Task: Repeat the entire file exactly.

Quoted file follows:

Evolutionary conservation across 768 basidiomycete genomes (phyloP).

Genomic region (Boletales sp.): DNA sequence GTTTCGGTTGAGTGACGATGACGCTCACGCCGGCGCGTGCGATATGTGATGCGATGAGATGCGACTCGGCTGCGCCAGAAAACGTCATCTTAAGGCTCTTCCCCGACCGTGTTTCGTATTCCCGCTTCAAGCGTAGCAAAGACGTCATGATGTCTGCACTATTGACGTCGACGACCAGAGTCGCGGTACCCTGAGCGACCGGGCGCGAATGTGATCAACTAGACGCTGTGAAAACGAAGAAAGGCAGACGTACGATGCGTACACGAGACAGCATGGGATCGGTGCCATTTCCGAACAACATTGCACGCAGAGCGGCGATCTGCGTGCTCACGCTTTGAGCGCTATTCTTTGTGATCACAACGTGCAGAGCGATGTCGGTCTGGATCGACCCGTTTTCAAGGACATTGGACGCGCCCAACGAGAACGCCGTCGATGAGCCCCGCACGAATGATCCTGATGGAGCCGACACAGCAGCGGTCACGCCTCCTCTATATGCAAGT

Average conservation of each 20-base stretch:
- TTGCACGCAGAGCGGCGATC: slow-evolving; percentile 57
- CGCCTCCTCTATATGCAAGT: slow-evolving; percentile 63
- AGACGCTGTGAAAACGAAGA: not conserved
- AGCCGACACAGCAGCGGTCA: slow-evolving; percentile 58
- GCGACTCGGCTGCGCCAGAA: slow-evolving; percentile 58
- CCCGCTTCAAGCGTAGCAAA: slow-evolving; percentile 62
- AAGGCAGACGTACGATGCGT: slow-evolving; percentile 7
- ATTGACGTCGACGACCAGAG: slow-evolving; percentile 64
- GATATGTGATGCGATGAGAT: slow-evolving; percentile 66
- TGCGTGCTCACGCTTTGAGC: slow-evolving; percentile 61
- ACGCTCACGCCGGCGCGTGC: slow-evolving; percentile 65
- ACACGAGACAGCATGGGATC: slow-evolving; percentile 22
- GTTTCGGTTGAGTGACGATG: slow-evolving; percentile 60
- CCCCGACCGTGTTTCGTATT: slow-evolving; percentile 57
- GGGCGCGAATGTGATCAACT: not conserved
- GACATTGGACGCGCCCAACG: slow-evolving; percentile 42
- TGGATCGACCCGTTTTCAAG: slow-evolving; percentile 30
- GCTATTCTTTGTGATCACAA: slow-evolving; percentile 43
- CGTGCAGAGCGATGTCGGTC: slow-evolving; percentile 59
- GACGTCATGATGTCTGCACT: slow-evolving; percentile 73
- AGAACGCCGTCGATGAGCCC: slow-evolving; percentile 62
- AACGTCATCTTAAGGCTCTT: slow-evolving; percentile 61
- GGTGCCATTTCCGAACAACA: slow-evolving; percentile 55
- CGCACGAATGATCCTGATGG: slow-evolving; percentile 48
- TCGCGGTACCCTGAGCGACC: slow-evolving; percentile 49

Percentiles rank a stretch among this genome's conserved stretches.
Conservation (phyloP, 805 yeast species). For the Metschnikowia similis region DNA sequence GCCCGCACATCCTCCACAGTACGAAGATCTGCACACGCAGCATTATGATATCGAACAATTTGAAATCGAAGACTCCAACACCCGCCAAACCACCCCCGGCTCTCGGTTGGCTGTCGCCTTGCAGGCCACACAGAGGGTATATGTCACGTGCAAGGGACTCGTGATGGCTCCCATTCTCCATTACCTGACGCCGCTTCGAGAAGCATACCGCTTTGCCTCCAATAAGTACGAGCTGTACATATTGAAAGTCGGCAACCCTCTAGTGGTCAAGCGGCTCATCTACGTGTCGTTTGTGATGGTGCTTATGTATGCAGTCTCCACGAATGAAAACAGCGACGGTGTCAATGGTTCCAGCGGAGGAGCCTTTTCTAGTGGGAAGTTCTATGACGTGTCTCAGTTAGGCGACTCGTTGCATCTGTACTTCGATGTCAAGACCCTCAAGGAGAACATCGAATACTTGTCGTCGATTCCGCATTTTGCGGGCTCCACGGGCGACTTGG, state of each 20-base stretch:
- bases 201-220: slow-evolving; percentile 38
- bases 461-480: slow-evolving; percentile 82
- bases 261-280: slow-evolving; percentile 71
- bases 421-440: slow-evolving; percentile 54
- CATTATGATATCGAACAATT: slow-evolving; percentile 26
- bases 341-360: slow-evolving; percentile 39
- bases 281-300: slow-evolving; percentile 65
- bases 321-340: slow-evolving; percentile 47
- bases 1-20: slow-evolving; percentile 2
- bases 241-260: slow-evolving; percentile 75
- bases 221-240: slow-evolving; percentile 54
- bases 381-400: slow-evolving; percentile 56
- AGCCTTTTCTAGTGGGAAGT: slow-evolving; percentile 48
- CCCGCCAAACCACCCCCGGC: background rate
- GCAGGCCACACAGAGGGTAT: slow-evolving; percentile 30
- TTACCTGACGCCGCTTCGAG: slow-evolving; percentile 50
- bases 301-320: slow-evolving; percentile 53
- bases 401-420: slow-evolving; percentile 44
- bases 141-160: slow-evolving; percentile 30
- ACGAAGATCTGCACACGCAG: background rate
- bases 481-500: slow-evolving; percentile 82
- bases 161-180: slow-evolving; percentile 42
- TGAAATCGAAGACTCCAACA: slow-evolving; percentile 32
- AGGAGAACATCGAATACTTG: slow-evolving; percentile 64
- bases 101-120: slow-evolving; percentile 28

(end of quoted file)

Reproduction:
Evolutionary conservation across 768 basidiomycete genomes (phyloP).

Genomic region (Boletales sp.): DNA sequence GTTTCGGTTGAGTGACGATGACGCTCACGCCGGCGCGTGCGATATGTGATGCGATGAGATGCGACTCGGCTGCGCCAGAAAACGTCATCTTAAGGCTCTTCCCCGACCGTGTTTCGTATTCCCGCTTCAAGCGTAGCAAAGACGTCATGATGTCTGCACTATTGACGTCGACGACCAGAGTCGCGGTACCCTGAGCGACCGGGCGCGAATGTGATCAACTAGACGCTGTGAAAACGAAGAAAGGCAGACGTACGATGCGTACACGAGACAGCATGGGATCGGTGCCATTTCCGAACAACATTGCACGCAGAGCGGCGATCTGCGTGCTCACGCTTTGAGCGCTATTCTTTGTGATCACAACGTGCAGAGCGATGTCGGTCTGGATCGACCCGTTTTCAAGGACATTGGACGCGCCCAACGAGAACGCCGTCGATGAGCCCCGCACGAATGATCCTGATGGAGCCGACACAGCAGCGGTCACGCCTCCTCTATATGCAAGT

Average conservation of each 20-base stretch:
- TTGCACGCAGAGCGGCGATC: slow-evolving; percentile 57
- CGCCTCCTCTATATGCAAGT: slow-evolving; percentile 63
- AGACGCTGTGAAAACGAAGA: not conserved
- AGCCGACACAGCAGCGGTCA: slow-evolving; percentile 58
- GCGACTCGGCTGCGCCAGAA: slow-evolving; percentile 58
- CCCGCTTCAAGCGTAGCAAA: slow-evolving; percentile 62
- AAGGCAGACGTACGATGCGT: slow-evolving; percentile 7
- ATTGACGTCGACGACCAGAG: slow-evolving; percentile 64
- GATATGTGATGCGATGAGAT: slow-evolving; percentile 66
- TGCGTGCTCACGCTTTGAGC: slow-evolving; percentile 61
- ACGCTCACGCCGGCGCGTGC: slow-evolving; percentile 65
- ACACGAGACAGCATGGGATC: slow-evolving; percentile 22
- GTTTCGGTTGAGTGACGATG: slow-evolving; percentile 60
- CCCCGACCGTGTTTCGTATT: slow-evolving; percentile 57
- GGGCGCGAATGTGATCAACT: not conserved
- GACATTGGACGCGCCCAACG: slow-evolving; percentile 42
- TGGATCGACCCGTTTTCAAG: slow-evolving; percentile 30
- GCTATTCTTTGTGATCACAA: slow-evolving; percentile 43
- CGTGCAGAGCGATGTCGGTC: slow-evolving; percentile 59
- GACGTCATGATGTCTGCACT: slow-evolving; percentile 73
- AGAACGCCGTCGATGAGCCC: slow-evolving; percentile 62
- AACGTCATCTTAAGGCTCTT: slow-evolving; percentile 61
- GGTGCCATTTCCGAACAACA: slow-evolving; percentile 55
- CGCACGAATGATCCTGATGG: slow-evolving; percentile 48
- TCGCGGTACCCTGAGCGACC: slow-evolving; percentile 49

Percentiles rank a stretch among this genome's conserved stretches.
Conservation (phyloP, 805 yeast species). For the Metschnikowia similis region DNA sequence GCCCGCACATCCTCCACAGTACGAAGATCTGCACACGCAGCATTATGATATCGAACAATTTGAAATCGAAGACTCCAACACCCGCCAAACCACCCCCGGCTCTCGGTTGGCTGTCGCCTTGCAGGCCACACAGAGGGTATATGTCACGTGCAAGGGACTCGTGATGGCTCCCATTCTCCATTACCTGACGCCGCTTCGAGAAGCATACCGCTTTGCCTCCAATAAGTACGAGCTGTACATATTGAAAGTCGGCAACCCTCTAGTGGTCAAGCGGCTCATCTACGTGTCGTTTGTGATGGTGCTTATGTATGCAGTCTCCACGAATGAAAACAGCGACGGTGTCAATGGTTCCAGCGGAGGAGCCTTTTCTAGTGGGAAGTTCTATGACGTGTCTCAGTTAGGCGACTCGTTGCATCTGTACTTCGATGTCAAGACCCTCAAGGAGAACATCGAATACTTGTCGTCGATTCCGCATTTTGCGGGCTCCACGGGCGACTTGG, state of each 20-base stretch:
- bases 201-220: slow-evolving; percentile 38
- bases 461-480: slow-evolving; percentile 82
- bases 261-280: slow-evolving; percentile 71
- bases 421-440: slow-evolving; percentile 54
- CATTATGATATCGAACAATT: slow-evolving; percentile 26
- bases 341-360: slow-evolving; percentile 39
- bases 281-300: slow-evolving; percentile 65
- bases 321-340: slow-evolving; percentile 47
- bases 1-20: slow-evolving; percentile 2
- bases 241-260: slow-evolving; percentile 75
- bases 221-240: slow-evolving; percentile 54
- bases 381-400: slow-evolving; percentile 56
- AGCCTTTTCTAGTGGGAAGT: slow-evolving; percentile 48
- CCCGCCAAACCACCCCCGGC: background rate
- GCAGGCCACACAGAGGGTAT: slow-evolving; percentile 30
- TTACCTGACGCCGCTTCGAG: slow-evolving; percentile 50
- bases 301-320: slow-evolving; percentile 53
- bases 401-420: slow-evolving; percentile 44
- bases 141-160: slow-evolving; percentile 30
- ACGAAGATCTGCACACGCAG: background rate
- bases 481-500: slow-evolving; percentile 82
- bases 161-180: slow-evolving; percentile 42
- TGAAATCGAAGACTCCAACA: slow-evolving; percentile 32
- AGGAGAACATCGAATACTTG: slow-evolving; percentile 64
- bases 101-120: slow-evolving; percentile 28